Wien bleibt die lebenswerteste Stadt der Welt
Wien hat im zweiten Jahr in Folge das Economist Intelligence Unit Ranking der lebenswertesten Städte weltweit gewonnen. Bereits 2018 verwies Wien das australische Melbourne auf Platz zwei. Das Ranking vergleicht Sicherheit, Infrastruktur, Kultur- und Bildungsangebote, Gesundheitsversorgung sowie Umwelt-Qualität von 140 Metropolen weltweit.
Aus „The Economist“: *
Vienna remains the world’s most liveable city
Quality of life is up overall, though pollution and political unrest have reduced living standards in some metropolises.
VIENNA PRIDES itself on its abundance of music and art, its grand architecture and its one-of-a-kind Kaffeehauskultur. According to an annual index compiled by the Economist Intelligence Unit (EIU), a sister company of The Economist, the Austrian capital is the most liveable city in the world for the second year running. On the EIU’s index, which ranks 140 cities on 30 factors bunched into five categories—stability, health care, culture and environment, education and infrastructure—Vienna scores a near-perfect 99.1 out of 100, putting it just ahead of Melbourne. Sydney and Osaka fill the next two spots in a top ten dominated by Australian, Canadian and Japanese cities. Higher crime rates and ropey infrastructure pull some bigger cities like London, New York and Paris down the league table, despite their cultural and culinary attractions.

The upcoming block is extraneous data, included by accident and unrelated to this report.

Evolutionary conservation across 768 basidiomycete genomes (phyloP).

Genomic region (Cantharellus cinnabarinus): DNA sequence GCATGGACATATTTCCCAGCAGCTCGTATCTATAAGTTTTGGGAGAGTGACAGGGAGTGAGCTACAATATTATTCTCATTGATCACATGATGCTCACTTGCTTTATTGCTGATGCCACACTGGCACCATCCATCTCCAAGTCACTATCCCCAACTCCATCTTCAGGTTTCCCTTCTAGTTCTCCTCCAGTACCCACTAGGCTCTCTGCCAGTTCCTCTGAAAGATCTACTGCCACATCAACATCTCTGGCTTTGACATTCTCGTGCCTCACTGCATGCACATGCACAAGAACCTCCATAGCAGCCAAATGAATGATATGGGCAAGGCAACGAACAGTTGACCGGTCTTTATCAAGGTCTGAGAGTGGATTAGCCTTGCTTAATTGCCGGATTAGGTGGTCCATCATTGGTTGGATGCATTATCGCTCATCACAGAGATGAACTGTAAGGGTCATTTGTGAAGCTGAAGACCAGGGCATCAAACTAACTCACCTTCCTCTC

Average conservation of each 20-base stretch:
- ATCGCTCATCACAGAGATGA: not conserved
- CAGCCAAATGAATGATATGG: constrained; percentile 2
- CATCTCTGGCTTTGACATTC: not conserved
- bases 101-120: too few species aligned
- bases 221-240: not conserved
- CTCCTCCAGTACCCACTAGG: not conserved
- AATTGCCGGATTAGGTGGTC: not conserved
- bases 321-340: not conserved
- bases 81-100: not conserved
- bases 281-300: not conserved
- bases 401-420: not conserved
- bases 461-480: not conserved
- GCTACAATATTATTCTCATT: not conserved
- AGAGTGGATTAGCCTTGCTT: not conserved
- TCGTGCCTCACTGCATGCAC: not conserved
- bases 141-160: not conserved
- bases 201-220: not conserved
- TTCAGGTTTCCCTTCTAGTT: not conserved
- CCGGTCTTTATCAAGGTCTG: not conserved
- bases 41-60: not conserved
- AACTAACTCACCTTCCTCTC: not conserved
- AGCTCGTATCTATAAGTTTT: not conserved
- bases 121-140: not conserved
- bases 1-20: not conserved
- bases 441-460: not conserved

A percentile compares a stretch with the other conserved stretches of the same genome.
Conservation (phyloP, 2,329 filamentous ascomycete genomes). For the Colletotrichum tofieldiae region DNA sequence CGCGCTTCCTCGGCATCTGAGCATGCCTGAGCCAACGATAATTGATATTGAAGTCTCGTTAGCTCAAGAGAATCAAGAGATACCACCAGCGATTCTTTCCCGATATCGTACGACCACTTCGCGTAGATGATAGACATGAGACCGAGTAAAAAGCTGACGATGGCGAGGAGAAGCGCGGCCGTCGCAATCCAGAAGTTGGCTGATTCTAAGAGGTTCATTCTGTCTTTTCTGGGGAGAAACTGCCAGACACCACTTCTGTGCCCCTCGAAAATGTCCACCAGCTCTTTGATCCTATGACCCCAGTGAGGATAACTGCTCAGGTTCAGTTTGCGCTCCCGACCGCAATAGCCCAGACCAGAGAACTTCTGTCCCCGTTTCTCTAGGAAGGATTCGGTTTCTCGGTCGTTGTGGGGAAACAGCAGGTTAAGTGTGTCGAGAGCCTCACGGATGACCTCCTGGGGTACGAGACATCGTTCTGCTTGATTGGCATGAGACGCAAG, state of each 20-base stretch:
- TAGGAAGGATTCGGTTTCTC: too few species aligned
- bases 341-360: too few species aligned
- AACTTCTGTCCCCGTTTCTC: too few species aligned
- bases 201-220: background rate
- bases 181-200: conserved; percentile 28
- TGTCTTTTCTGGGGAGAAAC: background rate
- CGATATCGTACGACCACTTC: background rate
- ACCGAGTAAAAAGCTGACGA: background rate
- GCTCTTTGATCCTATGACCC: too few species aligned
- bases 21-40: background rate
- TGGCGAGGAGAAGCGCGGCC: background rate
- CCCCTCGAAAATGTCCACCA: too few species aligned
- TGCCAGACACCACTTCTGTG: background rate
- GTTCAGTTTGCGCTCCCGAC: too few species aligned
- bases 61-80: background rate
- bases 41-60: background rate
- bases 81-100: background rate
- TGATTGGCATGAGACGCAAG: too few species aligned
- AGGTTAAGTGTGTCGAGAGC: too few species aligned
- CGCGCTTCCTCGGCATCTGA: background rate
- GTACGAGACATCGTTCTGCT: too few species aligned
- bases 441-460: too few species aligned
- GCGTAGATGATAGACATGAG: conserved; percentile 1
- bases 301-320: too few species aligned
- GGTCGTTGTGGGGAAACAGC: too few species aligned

Overall, scores have gone up since last year. In all, 27 cities have become more liveable by the EIU’s reckoning, whereas 15 saw their scores fall. The biggest improvement came in San Juan, the capital of Puerto Rico, which rose 20 places to 69th—but that owed much to investments in health care and infrastructure after the devastation wrought by Hurricanes Irma and Maria in 2017. Sydney, the only climber in the top ten, went up by two places thanks to an improvement in its environment score. The Australian city is working to combat the impacts of climate change, outlined in its “Sustainable Sydney 2030” strategy. By contrast, worsening air pollution caused New Delhi to drop six places to 118th and Cairo to fall two places to 125th.
* Quelle: The Economist, 4th September 2019